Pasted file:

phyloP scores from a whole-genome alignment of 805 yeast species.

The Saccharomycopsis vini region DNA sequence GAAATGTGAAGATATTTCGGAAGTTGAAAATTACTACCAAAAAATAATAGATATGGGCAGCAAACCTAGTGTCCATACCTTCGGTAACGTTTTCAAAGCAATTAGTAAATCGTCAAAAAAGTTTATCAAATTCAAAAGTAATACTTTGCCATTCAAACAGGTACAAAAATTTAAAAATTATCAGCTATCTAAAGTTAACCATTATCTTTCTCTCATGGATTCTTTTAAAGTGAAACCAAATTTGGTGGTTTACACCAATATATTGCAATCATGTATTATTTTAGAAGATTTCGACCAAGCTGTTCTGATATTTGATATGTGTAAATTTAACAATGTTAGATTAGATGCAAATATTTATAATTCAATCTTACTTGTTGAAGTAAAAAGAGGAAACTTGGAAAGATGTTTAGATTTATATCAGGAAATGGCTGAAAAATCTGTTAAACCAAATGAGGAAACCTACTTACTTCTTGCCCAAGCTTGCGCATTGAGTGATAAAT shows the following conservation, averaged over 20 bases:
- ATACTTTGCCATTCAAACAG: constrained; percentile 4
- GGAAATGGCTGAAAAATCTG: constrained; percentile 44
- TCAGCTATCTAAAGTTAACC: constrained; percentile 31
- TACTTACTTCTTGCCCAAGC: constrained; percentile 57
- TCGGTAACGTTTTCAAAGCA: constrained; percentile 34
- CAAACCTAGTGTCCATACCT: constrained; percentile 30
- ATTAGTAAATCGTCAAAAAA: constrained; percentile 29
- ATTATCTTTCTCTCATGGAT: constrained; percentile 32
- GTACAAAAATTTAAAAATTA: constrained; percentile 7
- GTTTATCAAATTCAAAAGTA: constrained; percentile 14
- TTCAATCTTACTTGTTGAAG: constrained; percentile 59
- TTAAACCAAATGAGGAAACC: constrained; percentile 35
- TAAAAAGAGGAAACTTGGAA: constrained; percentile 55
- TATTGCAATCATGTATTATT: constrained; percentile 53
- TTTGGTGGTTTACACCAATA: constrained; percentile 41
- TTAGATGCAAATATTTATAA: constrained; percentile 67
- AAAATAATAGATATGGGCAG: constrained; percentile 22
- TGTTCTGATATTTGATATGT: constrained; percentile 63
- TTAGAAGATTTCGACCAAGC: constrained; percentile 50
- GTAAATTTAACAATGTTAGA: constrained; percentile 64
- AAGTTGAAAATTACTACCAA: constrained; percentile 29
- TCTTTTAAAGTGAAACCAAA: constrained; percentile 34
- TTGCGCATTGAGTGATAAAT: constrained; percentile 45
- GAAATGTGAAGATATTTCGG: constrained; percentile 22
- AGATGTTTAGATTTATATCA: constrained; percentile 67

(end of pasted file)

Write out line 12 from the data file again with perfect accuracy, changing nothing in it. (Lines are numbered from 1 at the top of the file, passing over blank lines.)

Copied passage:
- GTTTATCAAATTCAAAAGTA: constrained; percentile 14